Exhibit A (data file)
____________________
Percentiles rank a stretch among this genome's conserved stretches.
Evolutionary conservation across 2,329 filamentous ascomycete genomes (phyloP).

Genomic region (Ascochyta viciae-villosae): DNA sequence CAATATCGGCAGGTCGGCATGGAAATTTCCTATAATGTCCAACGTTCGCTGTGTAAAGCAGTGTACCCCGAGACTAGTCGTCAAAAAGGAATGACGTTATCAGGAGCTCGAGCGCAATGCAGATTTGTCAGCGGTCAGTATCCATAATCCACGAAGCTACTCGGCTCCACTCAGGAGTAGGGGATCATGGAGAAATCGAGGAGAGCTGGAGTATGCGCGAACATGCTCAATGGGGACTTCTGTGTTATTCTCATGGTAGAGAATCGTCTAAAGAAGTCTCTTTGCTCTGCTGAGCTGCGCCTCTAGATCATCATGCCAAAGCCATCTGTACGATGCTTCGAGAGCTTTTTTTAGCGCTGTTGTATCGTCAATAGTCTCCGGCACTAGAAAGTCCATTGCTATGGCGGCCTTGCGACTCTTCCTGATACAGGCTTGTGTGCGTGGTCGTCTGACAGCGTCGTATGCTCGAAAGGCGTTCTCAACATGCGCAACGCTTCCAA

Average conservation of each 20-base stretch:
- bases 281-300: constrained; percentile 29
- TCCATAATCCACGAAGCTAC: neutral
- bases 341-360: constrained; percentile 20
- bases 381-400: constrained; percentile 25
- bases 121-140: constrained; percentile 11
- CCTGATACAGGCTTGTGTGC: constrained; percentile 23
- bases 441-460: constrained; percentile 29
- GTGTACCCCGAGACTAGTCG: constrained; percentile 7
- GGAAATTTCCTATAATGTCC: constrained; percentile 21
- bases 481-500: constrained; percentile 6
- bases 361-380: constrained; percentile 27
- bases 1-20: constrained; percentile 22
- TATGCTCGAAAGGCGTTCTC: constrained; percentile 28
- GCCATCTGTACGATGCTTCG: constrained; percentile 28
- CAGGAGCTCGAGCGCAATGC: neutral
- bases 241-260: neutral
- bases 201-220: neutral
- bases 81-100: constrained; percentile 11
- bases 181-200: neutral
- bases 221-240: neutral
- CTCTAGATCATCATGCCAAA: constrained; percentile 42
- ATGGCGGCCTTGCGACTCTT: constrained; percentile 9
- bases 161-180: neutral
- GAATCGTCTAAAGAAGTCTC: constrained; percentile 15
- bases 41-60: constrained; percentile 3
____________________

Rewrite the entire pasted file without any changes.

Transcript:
Percentiles rank a stretch among this genome's conserved stretches.
Evolutionary conservation across 2,329 filamentous ascomycete genomes (phyloP).

Genomic region (Ascochyta viciae-villosae): DNA sequence CAATATCGGCAGGTCGGCATGGAAATTTCCTATAATGTCCAACGTTCGCTGTGTAAAGCAGTGTACCCCGAGACTAGTCGTCAAAAAGGAATGACGTTATCAGGAGCTCGAGCGCAATGCAGATTTGTCAGCGGTCAGTATCCATAATCCACGAAGCTACTCGGCTCCACTCAGGAGTAGGGGATCATGGAGAAATCGAGGAGAGCTGGAGTATGCGCGAACATGCTCAATGGGGACTTCTGTGTTATTCTCATGGTAGAGAATCGTCTAAAGAAGTCTCTTTGCTCTGCTGAGCTGCGCCTCTAGATCATCATGCCAAAGCCATCTGTACGATGCTTCGAGAGCTTTTTTTAGCGCTGTTGTATCGTCAATAGTCTCCGGCACTAGAAAGTCCATTGCTATGGCGGCCTTGCGACTCTTCCTGATACAGGCTTGTGTGCGTGGTCGTCTGACAGCGTCGTATGCTCGAAAGGCGTTCTCAACATGCGCAACGCTTCCAA

Average conservation of each 20-base stretch:
- bases 281-300: constrained; percentile 29
- TCCATAATCCACGAAGCTAC: neutral
- bases 341-360: constrained; percentile 20
- bases 381-400: constrained; percentile 25
- bases 121-140: constrained; percentile 11
- CCTGATACAGGCTTGTGTGC: constrained; percentile 23
- bases 441-460: constrained; percentile 29
- GTGTACCCCGAGACTAGTCG: constrained; percentile 7
- GGAAATTTCCTATAATGTCC: constrained; percentile 21
- bases 481-500: constrained; percentile 6
- bases 361-380: constrained; percentile 27
- bases 1-20: constrained; percentile 22
- TATGCTCGAAAGGCGTTCTC: constrained; percentile 28
- GCCATCTGTACGATGCTTCG: constrained; percentile 28
- CAGGAGCTCGAGCGCAATGC: neutral
- bases 241-260: neutral
- bases 201-220: neutral
- bases 81-100: constrained; percentile 11
- bases 181-200: neutral
- bases 221-240: neutral
- CTCTAGATCATCATGCCAAA: constrained; percentile 42
- ATGGCGGCCTTGCGACTCTT: constrained; percentile 9
- bases 161-180: neutral
- GAATCGTCTAAAGAAGTCTC: constrained; percentile 15
- bases 41-60: constrained; percentile 3